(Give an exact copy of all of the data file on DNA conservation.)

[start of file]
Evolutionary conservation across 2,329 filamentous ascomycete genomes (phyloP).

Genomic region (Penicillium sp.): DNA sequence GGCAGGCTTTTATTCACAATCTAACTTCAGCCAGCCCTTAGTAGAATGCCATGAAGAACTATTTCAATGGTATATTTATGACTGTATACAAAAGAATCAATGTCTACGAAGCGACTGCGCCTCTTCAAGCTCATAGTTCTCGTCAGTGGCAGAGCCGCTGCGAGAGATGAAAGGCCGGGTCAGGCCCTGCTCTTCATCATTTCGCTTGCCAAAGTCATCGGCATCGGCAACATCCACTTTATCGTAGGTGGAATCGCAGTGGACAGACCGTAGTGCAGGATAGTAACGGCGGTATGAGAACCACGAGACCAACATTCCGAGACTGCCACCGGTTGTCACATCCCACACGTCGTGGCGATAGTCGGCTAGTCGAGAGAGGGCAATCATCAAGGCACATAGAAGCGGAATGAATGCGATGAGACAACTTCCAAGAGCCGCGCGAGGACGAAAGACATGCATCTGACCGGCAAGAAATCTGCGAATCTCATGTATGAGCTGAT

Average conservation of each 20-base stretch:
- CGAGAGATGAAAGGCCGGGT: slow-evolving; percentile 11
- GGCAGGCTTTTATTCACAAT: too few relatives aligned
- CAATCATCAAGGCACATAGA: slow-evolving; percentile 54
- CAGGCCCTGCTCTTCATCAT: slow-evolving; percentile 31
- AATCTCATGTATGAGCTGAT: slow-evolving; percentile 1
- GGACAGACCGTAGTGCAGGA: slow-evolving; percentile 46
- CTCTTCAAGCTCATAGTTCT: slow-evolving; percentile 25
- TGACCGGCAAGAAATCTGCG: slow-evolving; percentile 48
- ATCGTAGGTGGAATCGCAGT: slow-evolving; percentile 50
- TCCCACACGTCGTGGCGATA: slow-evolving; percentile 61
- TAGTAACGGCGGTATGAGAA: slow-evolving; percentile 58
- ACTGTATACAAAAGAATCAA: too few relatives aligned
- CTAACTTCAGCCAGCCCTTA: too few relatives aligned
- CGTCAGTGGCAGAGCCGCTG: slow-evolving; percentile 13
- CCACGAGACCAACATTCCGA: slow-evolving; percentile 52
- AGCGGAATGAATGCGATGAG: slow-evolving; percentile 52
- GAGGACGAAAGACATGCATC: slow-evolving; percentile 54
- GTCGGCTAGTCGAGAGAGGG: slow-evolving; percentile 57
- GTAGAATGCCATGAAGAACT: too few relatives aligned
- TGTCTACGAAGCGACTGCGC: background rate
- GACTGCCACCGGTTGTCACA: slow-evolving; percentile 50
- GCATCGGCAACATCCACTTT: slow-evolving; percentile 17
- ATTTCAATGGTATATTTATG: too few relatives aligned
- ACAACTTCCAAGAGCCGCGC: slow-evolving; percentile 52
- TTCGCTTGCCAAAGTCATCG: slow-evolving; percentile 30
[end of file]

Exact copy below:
Evolutionary conservation across 2,329 filamentous ascomycete genomes (phyloP).

Genomic region (Penicillium sp.): DNA sequence GGCAGGCTTTTATTCACAATCTAACTTCAGCCAGCCCTTAGTAGAATGCCATGAAGAACTATTTCAATGGTATATTTATGACTGTATACAAAAGAATCAATGTCTACGAAGCGACTGCGCCTCTTCAAGCTCATAGTTCTCGTCAGTGGCAGAGCCGCTGCGAGAGATGAAAGGCCGGGTCAGGCCCTGCTCTTCATCATTTCGCTTGCCAAAGTCATCGGCATCGGCAACATCCACTTTATCGTAGGTGGAATCGCAGTGGACAGACCGTAGTGCAGGATAGTAACGGCGGTATGAGAACCACGAGACCAACATTCCGAGACTGCCACCGGTTGTCACATCCCACACGTCGTGGCGATAGTCGGCTAGTCGAGAGAGGGCAATCATCAAGGCACATAGAAGCGGAATGAATGCGATGAGACAACTTCCAAGAGCCGCGCGAGGACGAAAGACATGCATCTGACCGGCAAGAAATCTGCGAATCTCATGTATGAGCTGAT

Average conservation of each 20-base stretch:
- CGAGAGATGAAAGGCCGGGT: slow-evolving; percentile 11
- GGCAGGCTTTTATTCACAAT: too few relatives aligned
- CAATCATCAAGGCACATAGA: slow-evolving; percentile 54
- CAGGCCCTGCTCTTCATCAT: slow-evolving; percentile 31
- AATCTCATGTATGAGCTGAT: slow-evolving; percentile 1
- GGACAGACCGTAGTGCAGGA: slow-evolving; percentile 46
- CTCTTCAAGCTCATAGTTCT: slow-evolving; percentile 25
- TGACCGGCAAGAAATCTGCG: slow-evolving; percentile 48
- ATCGTAGGTGGAATCGCAGT: slow-evolving; percentile 50
- TCCCACACGTCGTGGCGATA: slow-evolving; percentile 61
- TAGTAACGGCGGTATGAGAA: slow-evolving; percentile 58
- ACTGTATACAAAAGAATCAA: too few relatives aligned
- CTAACTTCAGCCAGCCCTTA: too few relatives aligned
- CGTCAGTGGCAGAGCCGCTG: slow-evolving; percentile 13
- CCACGAGACCAACATTCCGA: slow-evolving; percentile 52
- AGCGGAATGAATGCGATGAG: slow-evolving; percentile 52
- GAGGACGAAAGACATGCATC: slow-evolving; percentile 54
- GTCGGCTAGTCGAGAGAGGG: slow-evolving; percentile 57
- GTAGAATGCCATGAAGAACT: too few relatives aligned
- TGTCTACGAAGCGACTGCGC: background rate
- GACTGCCACCGGTTGTCACA: slow-evolving; percentile 50
- GCATCGGCAACATCCACTTT: slow-evolving; percentile 17
- ATTTCAATGGTATATTTATG: too few relatives aligned
- ACAACTTCCAAGAGCCGCGC: slow-evolving; percentile 52
- TTCGCTTGCCAAAGTCATCG: slow-evolving; percentile 30